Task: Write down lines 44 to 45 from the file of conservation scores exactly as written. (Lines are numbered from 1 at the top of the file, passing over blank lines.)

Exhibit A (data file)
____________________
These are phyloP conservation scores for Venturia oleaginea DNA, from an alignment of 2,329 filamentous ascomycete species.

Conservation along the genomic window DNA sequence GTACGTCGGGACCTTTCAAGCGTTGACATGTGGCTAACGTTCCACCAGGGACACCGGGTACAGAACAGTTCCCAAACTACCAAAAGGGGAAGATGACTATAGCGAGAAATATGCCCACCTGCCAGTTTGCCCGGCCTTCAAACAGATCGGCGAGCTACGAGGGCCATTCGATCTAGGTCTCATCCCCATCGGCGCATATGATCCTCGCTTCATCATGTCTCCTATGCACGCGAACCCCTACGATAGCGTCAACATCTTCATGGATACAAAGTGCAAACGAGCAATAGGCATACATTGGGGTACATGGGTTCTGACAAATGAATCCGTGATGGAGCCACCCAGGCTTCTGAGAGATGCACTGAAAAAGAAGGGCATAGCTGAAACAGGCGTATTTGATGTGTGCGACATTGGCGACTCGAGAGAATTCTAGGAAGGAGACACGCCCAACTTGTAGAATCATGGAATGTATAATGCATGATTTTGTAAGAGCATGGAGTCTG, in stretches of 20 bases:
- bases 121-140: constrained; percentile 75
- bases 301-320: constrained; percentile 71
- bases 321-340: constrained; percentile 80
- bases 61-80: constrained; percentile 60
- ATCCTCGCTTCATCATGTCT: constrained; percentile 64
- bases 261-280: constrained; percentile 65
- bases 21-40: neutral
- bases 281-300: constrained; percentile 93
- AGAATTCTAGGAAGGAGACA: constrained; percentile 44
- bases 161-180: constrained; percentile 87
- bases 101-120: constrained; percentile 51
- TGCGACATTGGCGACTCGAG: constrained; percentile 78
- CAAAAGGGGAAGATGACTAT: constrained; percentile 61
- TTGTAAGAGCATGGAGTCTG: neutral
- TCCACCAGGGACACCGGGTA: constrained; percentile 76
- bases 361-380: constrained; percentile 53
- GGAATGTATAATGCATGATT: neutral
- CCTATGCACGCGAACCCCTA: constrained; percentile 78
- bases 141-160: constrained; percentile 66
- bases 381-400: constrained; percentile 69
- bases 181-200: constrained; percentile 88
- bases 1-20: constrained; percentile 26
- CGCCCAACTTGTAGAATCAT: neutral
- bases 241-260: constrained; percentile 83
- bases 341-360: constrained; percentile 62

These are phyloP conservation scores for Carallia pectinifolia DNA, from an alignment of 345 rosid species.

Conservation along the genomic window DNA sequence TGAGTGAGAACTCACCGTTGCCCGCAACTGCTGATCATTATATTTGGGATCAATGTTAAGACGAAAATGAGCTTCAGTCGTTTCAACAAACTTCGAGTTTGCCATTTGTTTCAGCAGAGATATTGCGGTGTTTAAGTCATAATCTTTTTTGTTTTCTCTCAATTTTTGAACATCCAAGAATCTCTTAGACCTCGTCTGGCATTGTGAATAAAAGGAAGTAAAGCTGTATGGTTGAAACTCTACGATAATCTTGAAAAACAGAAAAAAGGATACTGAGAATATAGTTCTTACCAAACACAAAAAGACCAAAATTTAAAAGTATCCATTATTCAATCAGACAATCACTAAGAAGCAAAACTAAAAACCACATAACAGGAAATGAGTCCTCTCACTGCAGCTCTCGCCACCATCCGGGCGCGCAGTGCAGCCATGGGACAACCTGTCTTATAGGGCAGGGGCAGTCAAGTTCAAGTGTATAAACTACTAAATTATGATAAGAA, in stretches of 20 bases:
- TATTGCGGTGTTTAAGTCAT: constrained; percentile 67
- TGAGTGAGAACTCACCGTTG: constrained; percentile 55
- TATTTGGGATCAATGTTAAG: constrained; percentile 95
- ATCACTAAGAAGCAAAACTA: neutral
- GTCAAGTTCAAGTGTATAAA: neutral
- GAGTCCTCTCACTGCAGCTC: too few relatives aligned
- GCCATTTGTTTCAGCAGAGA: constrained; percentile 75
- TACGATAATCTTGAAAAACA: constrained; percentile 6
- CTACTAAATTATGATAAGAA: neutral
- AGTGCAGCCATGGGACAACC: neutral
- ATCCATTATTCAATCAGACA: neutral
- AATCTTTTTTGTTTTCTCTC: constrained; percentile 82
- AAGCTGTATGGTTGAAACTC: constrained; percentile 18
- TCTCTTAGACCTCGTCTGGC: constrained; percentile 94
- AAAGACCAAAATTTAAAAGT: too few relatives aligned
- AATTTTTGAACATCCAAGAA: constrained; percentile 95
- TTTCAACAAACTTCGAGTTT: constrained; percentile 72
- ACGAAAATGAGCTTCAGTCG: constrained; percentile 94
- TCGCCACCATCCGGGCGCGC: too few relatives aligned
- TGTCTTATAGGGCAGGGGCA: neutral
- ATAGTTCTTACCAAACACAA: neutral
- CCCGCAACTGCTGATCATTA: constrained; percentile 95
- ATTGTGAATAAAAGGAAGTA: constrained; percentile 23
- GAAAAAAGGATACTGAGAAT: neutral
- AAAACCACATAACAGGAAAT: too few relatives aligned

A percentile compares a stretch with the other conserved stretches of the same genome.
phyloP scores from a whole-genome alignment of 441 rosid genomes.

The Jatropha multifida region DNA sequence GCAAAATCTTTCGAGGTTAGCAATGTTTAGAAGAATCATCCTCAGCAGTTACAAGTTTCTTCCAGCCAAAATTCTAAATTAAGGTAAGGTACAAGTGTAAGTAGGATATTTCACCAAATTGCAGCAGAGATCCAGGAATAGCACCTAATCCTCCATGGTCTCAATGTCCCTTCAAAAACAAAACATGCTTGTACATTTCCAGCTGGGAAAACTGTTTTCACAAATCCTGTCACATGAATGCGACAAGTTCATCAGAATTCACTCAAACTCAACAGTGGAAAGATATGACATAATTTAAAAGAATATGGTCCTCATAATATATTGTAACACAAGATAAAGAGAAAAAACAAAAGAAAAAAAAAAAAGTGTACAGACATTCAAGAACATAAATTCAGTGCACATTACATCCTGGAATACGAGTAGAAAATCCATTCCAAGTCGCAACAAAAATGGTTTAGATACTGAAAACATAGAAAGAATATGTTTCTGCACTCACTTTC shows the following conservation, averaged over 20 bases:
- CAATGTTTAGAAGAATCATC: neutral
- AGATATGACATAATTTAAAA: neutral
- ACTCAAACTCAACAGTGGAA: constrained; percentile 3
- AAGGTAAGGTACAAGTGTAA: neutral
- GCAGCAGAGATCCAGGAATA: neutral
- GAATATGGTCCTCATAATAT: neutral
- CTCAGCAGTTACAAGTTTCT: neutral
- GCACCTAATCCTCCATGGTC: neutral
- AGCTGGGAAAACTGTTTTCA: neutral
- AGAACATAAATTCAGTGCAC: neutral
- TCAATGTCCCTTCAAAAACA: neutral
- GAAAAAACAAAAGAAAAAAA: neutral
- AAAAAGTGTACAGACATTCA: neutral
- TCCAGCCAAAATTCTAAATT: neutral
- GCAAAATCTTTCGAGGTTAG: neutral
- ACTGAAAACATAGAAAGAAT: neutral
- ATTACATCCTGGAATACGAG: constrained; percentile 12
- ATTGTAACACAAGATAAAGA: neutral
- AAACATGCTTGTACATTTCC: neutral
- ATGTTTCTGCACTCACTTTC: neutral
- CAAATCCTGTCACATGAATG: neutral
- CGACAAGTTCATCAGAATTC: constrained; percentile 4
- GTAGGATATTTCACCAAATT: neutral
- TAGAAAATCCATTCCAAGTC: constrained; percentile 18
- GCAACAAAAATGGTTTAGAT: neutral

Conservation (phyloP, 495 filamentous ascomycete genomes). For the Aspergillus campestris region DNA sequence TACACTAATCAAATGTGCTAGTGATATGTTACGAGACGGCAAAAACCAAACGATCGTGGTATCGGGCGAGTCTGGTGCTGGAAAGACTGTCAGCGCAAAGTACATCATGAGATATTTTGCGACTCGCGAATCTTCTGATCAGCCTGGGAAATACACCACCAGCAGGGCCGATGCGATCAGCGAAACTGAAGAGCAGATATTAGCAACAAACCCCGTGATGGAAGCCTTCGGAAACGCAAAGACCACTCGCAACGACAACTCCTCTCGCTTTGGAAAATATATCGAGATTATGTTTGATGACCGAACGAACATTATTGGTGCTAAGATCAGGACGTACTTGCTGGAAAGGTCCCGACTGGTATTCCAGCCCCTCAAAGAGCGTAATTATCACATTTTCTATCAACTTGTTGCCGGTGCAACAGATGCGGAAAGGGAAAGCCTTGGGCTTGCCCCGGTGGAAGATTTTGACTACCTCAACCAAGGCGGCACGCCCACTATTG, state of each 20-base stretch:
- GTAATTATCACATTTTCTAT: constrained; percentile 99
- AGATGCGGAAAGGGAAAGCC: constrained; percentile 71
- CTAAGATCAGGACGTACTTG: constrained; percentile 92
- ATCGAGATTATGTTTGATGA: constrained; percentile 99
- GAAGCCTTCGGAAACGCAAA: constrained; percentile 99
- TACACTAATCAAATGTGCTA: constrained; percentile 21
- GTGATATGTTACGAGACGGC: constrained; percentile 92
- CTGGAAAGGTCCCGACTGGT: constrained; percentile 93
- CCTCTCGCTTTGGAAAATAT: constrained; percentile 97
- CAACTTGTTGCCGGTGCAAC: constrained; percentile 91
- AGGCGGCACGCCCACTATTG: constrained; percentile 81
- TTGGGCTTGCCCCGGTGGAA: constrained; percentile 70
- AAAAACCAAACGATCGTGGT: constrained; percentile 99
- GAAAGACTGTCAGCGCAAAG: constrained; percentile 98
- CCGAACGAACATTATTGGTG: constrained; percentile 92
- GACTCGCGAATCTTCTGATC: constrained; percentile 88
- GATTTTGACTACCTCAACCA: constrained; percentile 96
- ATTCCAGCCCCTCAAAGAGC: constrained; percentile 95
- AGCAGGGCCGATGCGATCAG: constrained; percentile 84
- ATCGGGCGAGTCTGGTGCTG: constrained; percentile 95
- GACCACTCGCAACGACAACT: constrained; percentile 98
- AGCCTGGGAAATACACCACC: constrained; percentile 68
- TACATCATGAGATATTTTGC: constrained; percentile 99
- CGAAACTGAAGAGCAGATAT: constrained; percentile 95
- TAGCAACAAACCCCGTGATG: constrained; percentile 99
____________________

- AAAGACCAAAATTTAAAAGT: too few relatives aligned
- AATTTTTGAACATCCAAGAA: constrained; percentile 95